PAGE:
S15 847

 

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I was happy on Sunday to catch the Bluebell Line’s S15 class 847 in action.  It had been many years since I had seen it in action before and it was as impressive as I remembered it!  The S15 class is a classic British two cylinder 4-6-0 design with its origins in pre-grouping times.  The first twenty S15’s appeared in 1920 under Chief Mechanical Engineer Robert Urie.  Built to haul heavy freight, more of the class were built to a modified specification under Richard Maunsell for the Southern Railway.

The S15 class were very similar to their Passenger Express cousins, the N15 class (later known as the Kind Arthur class.)  They shared many common parts, including the boiler, something that has helped the class in preservation (click here to read more.)  In some respects they can be regarded as even more successful than the more glamorous King Arthur class, as they lasted longer into British Railways days.  The final withdrawal was in 1966, four years after the last King Arthur class.

The Bluebell Railway’s 847 (owned by the Maunsell Locomotive Society) was the last of its class to be built and was completed in December 1936.  It therefore was not a LSWR machine and built under Maunsell in the final of the three batches built.  It is one of seven survivors pf the class, a rather incredible number.  However it is the only one that is currently operational as this post goes to press.  The North York Moors Railway have two, one in storage (830) and the other (825) owned by the Essex Locomotive Society undergoing overhaul.  The Watercress Line is home to three members of the class all undergoing restoration or overhaul.  828 is owned by the Eastleigh Preservation Society whereas 499 and 506 are both owned by the Urie Locomotive Society.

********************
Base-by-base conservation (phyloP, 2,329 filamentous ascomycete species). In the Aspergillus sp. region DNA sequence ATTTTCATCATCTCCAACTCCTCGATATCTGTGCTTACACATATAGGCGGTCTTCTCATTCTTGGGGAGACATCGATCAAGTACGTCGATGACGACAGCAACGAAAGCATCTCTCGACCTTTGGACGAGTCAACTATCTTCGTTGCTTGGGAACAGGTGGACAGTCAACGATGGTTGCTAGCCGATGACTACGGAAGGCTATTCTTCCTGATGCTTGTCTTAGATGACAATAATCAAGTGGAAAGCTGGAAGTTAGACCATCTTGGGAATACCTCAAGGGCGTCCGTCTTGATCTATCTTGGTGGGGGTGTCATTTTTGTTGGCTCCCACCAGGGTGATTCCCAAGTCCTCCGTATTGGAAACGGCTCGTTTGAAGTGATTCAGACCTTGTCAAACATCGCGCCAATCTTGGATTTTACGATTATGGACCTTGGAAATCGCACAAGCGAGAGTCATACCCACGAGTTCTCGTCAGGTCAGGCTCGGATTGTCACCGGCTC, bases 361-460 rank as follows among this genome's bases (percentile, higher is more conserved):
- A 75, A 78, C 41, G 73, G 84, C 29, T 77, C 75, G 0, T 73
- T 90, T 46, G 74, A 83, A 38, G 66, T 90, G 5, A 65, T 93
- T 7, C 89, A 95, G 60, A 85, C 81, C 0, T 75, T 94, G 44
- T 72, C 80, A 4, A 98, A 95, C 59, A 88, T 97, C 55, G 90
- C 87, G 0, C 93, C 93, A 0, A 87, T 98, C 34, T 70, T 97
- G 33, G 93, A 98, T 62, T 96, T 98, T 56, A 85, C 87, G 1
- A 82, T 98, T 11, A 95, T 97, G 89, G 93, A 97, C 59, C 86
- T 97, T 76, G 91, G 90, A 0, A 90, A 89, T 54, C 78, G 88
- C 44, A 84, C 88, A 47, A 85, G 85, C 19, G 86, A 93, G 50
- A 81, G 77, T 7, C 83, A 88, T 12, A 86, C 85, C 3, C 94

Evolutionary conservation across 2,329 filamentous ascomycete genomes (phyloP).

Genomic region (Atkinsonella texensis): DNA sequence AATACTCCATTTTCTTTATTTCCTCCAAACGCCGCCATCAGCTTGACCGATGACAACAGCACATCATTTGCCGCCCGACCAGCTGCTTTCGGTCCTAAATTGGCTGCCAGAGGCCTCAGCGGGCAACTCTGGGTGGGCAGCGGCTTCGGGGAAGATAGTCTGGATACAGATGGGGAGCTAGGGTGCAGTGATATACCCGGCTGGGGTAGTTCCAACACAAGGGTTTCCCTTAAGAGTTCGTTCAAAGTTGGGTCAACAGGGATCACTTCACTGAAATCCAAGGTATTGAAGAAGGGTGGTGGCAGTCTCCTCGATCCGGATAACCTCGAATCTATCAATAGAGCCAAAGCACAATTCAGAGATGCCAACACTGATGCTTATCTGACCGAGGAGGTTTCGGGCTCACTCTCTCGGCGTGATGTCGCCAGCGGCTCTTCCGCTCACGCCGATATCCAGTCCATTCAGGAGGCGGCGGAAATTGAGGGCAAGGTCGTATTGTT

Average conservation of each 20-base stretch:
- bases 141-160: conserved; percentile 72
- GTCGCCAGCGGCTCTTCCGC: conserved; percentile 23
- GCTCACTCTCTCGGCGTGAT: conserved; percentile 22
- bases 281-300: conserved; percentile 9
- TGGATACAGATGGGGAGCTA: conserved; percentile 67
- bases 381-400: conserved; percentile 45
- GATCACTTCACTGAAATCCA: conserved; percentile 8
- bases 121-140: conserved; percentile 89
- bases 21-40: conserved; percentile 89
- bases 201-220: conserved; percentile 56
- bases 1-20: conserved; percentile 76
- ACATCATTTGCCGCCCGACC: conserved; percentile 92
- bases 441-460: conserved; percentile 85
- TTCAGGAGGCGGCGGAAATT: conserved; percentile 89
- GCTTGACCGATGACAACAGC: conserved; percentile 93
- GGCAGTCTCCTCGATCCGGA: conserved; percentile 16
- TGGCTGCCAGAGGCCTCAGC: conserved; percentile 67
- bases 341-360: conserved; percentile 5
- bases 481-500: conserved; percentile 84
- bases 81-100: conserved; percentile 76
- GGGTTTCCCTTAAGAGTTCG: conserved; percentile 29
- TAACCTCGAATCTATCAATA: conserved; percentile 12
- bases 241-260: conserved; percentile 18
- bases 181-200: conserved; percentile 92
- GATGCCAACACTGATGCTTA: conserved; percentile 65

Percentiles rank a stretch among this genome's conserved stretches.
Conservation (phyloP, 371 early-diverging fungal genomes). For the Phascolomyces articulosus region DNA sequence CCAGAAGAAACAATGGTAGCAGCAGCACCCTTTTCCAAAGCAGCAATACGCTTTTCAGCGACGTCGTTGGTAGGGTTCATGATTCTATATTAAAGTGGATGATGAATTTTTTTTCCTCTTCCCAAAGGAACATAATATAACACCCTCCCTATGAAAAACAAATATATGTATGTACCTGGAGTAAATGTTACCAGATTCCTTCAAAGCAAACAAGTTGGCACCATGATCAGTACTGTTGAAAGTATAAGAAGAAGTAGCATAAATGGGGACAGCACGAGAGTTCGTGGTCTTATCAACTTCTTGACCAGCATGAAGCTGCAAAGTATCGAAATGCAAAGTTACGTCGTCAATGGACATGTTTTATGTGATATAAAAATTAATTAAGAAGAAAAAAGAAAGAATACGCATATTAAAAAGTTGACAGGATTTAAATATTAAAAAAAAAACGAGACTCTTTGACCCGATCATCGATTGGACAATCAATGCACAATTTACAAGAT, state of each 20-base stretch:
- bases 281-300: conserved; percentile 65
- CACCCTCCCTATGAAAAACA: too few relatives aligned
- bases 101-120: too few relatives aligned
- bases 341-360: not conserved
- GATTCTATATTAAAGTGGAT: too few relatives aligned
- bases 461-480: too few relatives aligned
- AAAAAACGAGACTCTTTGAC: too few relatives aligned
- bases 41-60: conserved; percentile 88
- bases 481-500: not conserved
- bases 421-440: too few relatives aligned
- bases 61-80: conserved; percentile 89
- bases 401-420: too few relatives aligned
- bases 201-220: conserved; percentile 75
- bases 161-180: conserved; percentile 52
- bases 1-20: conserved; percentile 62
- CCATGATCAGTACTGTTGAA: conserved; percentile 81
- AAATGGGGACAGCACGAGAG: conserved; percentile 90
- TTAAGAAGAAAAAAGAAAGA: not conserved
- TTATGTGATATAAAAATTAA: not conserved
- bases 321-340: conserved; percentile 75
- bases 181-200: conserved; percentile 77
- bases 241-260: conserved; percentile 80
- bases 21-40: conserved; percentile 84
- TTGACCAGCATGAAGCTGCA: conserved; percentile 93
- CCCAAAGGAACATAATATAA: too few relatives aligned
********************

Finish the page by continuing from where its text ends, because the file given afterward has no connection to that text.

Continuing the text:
Hornby are currently developing a 00 scale model of this popular class that will find a home in many Southern region layouts.  They may even find a home on Great Western Railway layouts and not just those with a Southern junction…  In 1942 numbers 496-9 were loaned to the GWR, something that demonstrates that even the fiercest of railway rivalries were put to one side during the second world war!  On that bombshell, I bid you goodnight!

 

 

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